Are you making progress and thriving in your job? Or are you just getting by? The wise “Fab Four” once said to get by with a little help from your […]
Are you making progress and thriving in your job? Or are you just getting by? The wise “Fab Four” once said to get by with a little help from your friends. As with anything new and uncertain, one should pursue innovating in the workplace with the support of those around you, getting their perspective and help. The leadership team at the Family Crisis Center (FCC) recently did just that.
In 2014 and 2015, the Lean Team at Denver Human Services (DHS) began teaching and supporting leaders at all levels to implement a set of tools and behaviors called Leader Standard Work (LSW). While front line employees do Operational Standard Work (OSW), supervisors and managers have a different role. No less important, leaders put structures in place so their staff can identify opportunities for improvement. One of the tools that helps this along is called a “production board” (a tool that helps show a team’s progress in real time). Each leader uses their own production board as a transparent communication platform for the whole team to discuss the most important issues.
Over the last two years, leaders at the FCC have worked to implement and refine their practice of LSW, especially their use of production boards. The leadership team met early in 2016 to review all of the production boards being used in the facility. Pictures were taken of each board in advance of the meeting to facilitate discussion. Each supervisor presented their board and talked about the goals and outcomes they are tracking. The group then asked questions and provided feedback to each leader.
Supervisor Trisha Creech made the most of the exercise. She commented, “It was nice to see what everyone else was working on to get a better understanding of job roles and duties. I was able to better coordinate my board with others who work closely with me to identify collaborative goals and efforts and to better measure outcomes.”
Overall, the staff felt it was a positive experience and especially helpful to see the variety of ways the boards are being used throughout the program. The exercise took about two hours, and eleven production boards were reviewed. The feedback from those who participated was very positive and plans were made to do a similar “production board check-in” exercise a few times per year going forward.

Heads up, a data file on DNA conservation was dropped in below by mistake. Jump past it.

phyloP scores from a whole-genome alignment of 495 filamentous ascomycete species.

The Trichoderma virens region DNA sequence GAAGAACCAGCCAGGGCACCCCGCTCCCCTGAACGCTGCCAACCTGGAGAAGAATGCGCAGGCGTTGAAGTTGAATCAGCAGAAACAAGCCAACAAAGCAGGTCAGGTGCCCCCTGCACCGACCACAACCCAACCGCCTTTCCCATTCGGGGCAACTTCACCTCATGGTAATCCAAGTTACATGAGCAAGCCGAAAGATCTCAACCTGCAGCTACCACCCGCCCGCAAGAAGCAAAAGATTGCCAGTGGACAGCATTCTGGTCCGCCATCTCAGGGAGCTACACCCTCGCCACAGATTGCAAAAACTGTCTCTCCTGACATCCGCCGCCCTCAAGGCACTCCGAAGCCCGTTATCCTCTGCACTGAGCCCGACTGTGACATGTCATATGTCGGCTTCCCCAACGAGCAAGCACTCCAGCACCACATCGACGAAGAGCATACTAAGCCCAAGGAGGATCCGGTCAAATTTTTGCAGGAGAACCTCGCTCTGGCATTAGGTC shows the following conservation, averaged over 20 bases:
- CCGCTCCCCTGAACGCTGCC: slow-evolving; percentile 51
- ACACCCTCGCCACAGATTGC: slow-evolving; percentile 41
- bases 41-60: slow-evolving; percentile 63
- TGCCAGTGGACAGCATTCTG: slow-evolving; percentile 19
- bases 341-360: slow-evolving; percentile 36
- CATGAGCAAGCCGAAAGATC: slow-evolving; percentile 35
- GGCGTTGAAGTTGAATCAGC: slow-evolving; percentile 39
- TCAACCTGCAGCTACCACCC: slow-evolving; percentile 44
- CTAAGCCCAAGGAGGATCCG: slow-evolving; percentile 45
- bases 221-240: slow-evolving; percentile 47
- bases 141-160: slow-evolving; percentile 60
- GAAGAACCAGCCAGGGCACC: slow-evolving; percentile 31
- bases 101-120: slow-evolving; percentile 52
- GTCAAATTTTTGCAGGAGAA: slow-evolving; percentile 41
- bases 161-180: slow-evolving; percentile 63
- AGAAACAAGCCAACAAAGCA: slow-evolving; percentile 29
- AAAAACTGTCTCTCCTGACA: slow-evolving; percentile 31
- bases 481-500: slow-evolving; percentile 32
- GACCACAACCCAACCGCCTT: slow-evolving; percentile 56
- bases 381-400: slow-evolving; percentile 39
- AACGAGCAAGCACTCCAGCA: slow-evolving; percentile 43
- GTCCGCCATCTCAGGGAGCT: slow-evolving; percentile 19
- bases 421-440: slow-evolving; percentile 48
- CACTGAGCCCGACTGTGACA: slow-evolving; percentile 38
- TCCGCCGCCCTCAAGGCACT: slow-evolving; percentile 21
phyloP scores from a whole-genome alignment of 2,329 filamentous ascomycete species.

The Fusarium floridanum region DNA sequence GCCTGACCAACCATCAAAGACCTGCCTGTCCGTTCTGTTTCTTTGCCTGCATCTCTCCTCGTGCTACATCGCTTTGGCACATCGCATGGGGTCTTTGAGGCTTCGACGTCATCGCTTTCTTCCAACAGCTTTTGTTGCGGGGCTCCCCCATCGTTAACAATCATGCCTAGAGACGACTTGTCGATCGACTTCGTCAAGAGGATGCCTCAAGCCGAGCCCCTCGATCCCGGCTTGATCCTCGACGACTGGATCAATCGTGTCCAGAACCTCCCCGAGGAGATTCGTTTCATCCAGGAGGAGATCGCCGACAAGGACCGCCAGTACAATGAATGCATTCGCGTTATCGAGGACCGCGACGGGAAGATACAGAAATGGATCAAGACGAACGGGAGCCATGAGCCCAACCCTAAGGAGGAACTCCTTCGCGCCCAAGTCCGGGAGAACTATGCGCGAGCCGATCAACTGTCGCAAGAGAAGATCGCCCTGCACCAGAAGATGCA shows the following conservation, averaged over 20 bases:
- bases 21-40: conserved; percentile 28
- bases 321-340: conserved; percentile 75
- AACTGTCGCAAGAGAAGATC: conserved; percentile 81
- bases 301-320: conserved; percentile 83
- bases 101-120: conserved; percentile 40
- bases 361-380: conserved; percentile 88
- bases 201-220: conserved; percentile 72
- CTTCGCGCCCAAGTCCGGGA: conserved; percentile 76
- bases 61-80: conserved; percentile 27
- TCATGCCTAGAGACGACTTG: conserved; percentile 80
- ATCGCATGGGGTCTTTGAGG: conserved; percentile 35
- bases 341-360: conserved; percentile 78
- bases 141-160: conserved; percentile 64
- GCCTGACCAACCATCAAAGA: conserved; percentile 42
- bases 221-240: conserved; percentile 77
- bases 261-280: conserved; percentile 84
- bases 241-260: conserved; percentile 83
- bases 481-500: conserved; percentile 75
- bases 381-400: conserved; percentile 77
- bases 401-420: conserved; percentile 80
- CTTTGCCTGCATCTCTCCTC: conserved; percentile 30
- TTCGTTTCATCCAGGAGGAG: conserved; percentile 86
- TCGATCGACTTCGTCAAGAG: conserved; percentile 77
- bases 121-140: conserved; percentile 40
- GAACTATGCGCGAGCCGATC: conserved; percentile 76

This experience was a kind of internal benchmarking, of seeing where you are and how you can improve. Overnight Supervisor Preston Wilhite has hope that his team “may become more efficient in improving our process improvement processes.” The DHS Lean Team thanks the FCC Leadership Team for their commitment to improvement, and their willingness to try something new … with a little help from their friends.
Here are some quotes and feedback from some of the team members:
Clinical Director Amy Espinoza:
My experience with the production board presentation and sharing was productive. I feel that it was a great way to share information across program areas and to see how other supervisors are utilizing the boards, especially since we do not always have the opportunity to take the time to do so. We were able to find ways to connect to one another and ways to support each other in obtaining information/data to use with our ongoing projects and goals. We were also able to get some group feedback to support each other in improving the production board tool in the Leader Standard Work process and get reminders of how to improve the utilization of the boards individually.
My perspective of the experience was a positive one. First, it was interesting to see the many different creative methods my peers used to organize and track the many different duties/tasks and employee performances we are all responsible for via their production board. Each area Supervisor emphasized their value into the facility’s PBIS intervention program by exploring and tracking their teams punch data, yet no two methods were exactly the same. As each supervisor provided insight into the how’s and why’s of their production boards, I was able to gain confidence in my own board knowing that others were pursuing similar avenues and put the same amount of emphasis on PBIS data and employee training as I did. Lastly, I was able to gain insight into ways I can make future improvements to my own board so that my team may become more efficient in improving our process improvement processes.
I think it was a helpful exercise. Receiving different perspectives can be helpful. It was also interesting to see the multiple layers of responsibilities that people were managing as well.
I believe this was a good exercise. I learned a lot about what coworkers were measuring and tracking. My participation energized me to take another look at my work with a new perspective.
It was extremely helpful for me to see the other production boards in the building, in order to know what type of data is being collected by my peers. Marcus was helpful in pointing out projects that I was working on in my area- as he pointed out other projects and data around the building that can assist me in what I am working on.
This article was written by Marcus Ritosa and Erin Mays